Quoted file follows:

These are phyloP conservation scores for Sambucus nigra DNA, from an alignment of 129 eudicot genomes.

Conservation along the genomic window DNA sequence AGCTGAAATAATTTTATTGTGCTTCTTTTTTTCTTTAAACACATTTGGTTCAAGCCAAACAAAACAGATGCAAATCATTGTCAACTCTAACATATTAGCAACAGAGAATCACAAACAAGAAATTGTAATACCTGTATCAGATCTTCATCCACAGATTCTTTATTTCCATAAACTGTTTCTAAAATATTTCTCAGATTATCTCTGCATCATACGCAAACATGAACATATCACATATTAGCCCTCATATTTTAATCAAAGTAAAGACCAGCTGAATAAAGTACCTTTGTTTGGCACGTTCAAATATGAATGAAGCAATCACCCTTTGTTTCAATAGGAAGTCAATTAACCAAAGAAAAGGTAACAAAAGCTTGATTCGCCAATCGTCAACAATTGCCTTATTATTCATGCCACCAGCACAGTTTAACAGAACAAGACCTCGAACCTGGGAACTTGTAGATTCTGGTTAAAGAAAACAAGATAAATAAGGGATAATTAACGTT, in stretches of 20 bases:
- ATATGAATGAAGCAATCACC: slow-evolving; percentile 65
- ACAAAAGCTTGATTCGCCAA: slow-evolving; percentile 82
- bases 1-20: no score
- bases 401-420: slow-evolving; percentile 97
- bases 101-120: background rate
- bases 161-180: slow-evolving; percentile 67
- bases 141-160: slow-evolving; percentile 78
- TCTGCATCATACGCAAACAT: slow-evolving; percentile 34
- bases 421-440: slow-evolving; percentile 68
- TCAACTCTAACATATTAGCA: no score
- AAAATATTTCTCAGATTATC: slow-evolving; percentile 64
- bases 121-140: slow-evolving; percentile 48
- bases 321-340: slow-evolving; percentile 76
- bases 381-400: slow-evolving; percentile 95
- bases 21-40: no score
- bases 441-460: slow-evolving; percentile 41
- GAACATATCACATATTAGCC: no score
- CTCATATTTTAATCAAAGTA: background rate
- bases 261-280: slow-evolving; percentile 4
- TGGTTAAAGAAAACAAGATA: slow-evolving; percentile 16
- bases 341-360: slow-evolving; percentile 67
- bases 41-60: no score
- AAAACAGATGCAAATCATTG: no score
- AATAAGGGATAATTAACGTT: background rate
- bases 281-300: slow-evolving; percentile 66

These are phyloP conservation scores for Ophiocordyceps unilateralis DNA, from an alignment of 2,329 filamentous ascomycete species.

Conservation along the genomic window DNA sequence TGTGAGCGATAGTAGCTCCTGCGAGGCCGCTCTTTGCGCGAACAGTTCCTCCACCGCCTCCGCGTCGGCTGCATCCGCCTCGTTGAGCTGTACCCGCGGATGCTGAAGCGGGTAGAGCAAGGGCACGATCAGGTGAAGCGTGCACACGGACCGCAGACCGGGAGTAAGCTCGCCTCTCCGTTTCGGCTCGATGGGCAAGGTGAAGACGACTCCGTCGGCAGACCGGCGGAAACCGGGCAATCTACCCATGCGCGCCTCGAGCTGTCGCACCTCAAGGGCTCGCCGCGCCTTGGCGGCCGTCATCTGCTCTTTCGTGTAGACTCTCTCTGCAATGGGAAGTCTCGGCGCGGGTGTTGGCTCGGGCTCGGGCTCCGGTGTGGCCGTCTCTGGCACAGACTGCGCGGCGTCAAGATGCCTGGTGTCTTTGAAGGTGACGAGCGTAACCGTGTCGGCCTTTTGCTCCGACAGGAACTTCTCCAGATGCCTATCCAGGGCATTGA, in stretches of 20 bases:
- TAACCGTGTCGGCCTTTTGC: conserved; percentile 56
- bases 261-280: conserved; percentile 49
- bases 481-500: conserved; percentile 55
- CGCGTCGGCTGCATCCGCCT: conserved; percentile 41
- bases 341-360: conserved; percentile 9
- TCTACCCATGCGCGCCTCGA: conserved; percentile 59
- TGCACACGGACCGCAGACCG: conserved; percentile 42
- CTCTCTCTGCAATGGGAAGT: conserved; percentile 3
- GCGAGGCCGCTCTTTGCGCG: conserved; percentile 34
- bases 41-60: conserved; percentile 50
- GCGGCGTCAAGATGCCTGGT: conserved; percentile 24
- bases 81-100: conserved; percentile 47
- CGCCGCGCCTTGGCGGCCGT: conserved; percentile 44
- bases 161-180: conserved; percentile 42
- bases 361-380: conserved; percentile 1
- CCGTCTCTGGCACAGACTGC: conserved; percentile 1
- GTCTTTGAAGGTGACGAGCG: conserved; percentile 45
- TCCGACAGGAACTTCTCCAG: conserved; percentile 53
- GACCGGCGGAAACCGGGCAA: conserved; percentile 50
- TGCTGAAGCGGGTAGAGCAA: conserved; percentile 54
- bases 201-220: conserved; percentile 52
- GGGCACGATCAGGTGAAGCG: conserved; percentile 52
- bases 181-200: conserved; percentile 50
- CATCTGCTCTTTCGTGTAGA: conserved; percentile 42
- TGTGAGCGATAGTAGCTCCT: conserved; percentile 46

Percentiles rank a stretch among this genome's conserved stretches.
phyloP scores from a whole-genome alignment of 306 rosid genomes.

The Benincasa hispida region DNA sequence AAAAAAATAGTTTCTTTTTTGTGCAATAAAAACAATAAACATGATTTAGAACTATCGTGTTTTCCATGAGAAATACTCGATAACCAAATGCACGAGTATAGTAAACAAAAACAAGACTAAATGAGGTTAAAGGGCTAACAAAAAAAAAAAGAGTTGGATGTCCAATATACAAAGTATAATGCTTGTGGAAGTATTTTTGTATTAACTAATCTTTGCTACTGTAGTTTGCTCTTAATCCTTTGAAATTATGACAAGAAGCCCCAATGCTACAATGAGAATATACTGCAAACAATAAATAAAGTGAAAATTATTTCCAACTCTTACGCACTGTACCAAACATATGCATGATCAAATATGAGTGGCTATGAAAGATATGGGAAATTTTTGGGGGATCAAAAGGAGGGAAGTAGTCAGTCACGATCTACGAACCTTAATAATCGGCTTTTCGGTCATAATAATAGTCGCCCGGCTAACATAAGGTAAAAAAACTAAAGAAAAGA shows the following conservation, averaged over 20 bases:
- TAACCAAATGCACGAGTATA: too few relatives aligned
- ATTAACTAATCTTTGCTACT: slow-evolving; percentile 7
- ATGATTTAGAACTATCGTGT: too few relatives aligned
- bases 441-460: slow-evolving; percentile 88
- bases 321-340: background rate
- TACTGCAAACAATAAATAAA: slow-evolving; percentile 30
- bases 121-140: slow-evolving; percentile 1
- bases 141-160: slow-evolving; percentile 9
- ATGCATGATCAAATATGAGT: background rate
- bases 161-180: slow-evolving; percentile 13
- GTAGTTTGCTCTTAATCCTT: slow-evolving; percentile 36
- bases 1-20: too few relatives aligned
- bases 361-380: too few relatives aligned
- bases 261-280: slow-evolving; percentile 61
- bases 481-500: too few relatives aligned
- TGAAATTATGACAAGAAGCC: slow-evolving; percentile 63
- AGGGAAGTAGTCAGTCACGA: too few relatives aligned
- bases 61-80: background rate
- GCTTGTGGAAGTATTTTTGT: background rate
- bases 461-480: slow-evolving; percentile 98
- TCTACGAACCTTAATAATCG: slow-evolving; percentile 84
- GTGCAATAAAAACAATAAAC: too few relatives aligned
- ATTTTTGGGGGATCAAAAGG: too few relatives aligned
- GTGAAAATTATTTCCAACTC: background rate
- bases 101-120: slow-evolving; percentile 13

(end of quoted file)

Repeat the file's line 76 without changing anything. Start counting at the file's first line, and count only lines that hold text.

- GCTTGTGGAAGTATTTTTGT: background rate